Apparently, more advanced versions of the missile, designated Rheinbote-2 and 3 were under consideration, but never built.

Operational deployment

Despite proven inefficiency of Rheinbote as a weapon, desperate Nazi leaders, particularly Special Commissioner, Hans Kammler, apparently with the blessing from Hitler himself, ordered the operational use of the missile. According to various accounts between 20 (213) and 200 Rheinbote were fired from a Dutch city of Zwolle in a direction of Antwerp beginning in November 1944, apparently producing no military effect whatsoever. In January 1945, as many as 60 such rockets were fired against Antwerp, again with little results. (348) Even in larger extent than A-4, Rheinbote remained a purely experimental vehicle with little accuracy and small payload. Its industrial production was also limited. Nevertheless, along with the A-4, Rheinbote became the only long-range ballistic missile, which saw combat in World War II, thus ushering a new age of warfare and space exploration.

Russian import

Post-Cold War publications of Soviet documents did show a major interest of the Soviet government in the rocket systems developed by Rheinmetal-Borsig. On May 31, 1945, Stalin personally signed a decree No. 8897ss (top secret) to evacuate all equipment of the company's rocket-production factory in Berlin-Marienfelde to Plant No. 67 and Central Design Bureau No. 1 of the Munitions Narkomate. In his summary of German rocket trophies, General Sokolov reported evacuating around 50 boxes of blueprints and technical documentation from the Marienfelde plant. The report listed Rheinbote as one of the rockets produced by the factory. (473) Russian sources later described Rheinbote as a failed experiment in achieving long range with a multi-stage solid motor design. It was noted that the payload was comprising only 6.4 percent of the vehicle's total mass, resulting from a cumbersome design. In addition, each stage separation in the absence of the trajectory control would cause angular deviations up to 0.5 degrees, thus reducing accuracy. (494)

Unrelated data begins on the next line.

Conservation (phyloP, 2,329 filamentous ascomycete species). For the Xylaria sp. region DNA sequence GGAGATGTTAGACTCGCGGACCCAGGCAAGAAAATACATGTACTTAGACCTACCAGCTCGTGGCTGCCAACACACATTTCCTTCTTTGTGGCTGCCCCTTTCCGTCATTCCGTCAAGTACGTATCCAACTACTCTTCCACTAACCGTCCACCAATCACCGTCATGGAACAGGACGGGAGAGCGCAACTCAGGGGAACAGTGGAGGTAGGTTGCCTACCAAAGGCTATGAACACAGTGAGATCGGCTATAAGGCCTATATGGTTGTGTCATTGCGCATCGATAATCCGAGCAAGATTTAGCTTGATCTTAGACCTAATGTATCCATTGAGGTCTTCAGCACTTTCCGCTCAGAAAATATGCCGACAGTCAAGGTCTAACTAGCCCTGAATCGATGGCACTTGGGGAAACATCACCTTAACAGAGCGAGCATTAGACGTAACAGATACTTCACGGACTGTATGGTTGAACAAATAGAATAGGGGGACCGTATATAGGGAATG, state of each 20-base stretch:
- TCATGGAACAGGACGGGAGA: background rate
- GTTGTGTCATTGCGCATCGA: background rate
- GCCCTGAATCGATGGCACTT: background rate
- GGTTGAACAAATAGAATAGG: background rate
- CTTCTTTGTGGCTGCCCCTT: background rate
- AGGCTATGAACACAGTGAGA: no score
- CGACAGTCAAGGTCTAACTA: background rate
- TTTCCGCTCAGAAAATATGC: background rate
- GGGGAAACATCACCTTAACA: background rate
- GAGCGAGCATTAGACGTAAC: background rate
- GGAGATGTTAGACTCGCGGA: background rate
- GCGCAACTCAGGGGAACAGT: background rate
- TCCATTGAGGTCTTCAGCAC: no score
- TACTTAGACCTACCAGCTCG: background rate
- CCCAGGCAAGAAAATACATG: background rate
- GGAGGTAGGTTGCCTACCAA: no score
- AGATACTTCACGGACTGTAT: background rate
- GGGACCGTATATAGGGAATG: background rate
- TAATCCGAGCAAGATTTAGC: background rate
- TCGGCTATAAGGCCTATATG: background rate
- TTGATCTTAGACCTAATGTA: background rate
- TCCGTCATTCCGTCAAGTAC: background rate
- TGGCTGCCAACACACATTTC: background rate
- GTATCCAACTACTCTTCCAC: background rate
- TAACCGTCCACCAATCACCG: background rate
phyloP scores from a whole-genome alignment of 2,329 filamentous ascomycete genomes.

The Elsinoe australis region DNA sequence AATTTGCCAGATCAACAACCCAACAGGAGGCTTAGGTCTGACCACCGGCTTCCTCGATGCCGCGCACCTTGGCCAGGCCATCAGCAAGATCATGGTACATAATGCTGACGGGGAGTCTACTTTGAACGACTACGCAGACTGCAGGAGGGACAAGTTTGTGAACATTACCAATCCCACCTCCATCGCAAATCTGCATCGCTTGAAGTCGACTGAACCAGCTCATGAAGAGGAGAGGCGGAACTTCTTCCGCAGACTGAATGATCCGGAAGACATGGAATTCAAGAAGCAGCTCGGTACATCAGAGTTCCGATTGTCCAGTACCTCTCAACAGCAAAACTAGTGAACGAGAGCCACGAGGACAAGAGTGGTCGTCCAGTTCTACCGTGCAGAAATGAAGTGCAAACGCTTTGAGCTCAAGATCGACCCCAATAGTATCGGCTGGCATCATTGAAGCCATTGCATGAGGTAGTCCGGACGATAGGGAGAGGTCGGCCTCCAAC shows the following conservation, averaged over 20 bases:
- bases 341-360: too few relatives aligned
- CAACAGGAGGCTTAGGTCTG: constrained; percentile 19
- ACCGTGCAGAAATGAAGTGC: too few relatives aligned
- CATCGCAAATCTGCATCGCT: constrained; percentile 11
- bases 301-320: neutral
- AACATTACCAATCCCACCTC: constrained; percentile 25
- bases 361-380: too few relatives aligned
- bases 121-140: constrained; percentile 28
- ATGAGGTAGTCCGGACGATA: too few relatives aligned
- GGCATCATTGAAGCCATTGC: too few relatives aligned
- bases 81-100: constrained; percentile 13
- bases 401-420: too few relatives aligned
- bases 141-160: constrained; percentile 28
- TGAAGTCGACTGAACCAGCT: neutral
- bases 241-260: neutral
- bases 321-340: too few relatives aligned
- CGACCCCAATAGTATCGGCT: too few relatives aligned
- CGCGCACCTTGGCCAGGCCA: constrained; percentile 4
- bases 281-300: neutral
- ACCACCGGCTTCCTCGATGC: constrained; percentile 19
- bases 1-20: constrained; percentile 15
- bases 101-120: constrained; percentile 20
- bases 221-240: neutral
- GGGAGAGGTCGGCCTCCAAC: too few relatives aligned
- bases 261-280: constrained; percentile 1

Known specifications of the Rheinbote missile (213):

Number of stages
Full length
11.40 meters
Propellant (all stages)
Solid (diglycol-dinitrate)
137-220 (kilometers)
Maximum speed
5.55 Mach (6,800 kilometers per hour)
76 kilometers
Total propellant mass
585 kilograms
Total liftoff mass
1,715 kilograms
Warhead mass
40 kilograms (explosive charge: 20 kilograms)
Stage I
Burn time
1 second
190.0 centimeters
53.5 centimeters
Liftoff mass
695 kilograms
Propellant mass
245 kilograms
38.1 tons (348)
Stage II
Burn time
5 seconds
350.0 centimeters
26.8 centimeters
Liftoff mass
425 kilograms
Propellant mass
140 kilograms
Stage III
Burn time
5 seconds
350.0 centimeters
26.8 centimeters
Liftoff mass
395 kilograms
Propellant mass
140 kilograms
Stage IV
Burn time
4.5 seconds
400.0 centimeters
19.0 centimeters
Liftoff mass
160 kilograms
Propellant mass
60 kilograms
3.4 tons (348)

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Page author: Anatoly Zak; Last update: July 14, 2014

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Most available photos show the Rheinbote missile on a mobile launcher borrowed from the A-4 missile.

Flak launcher

Gun launcher

Rheinbote could also be launched from a modified anti-aircraft gun mount.


Rheinbote in flight a second after the liftoff, during the burn of the first stage.


A modified version of the Rheinbote missile was under consideration, but never built.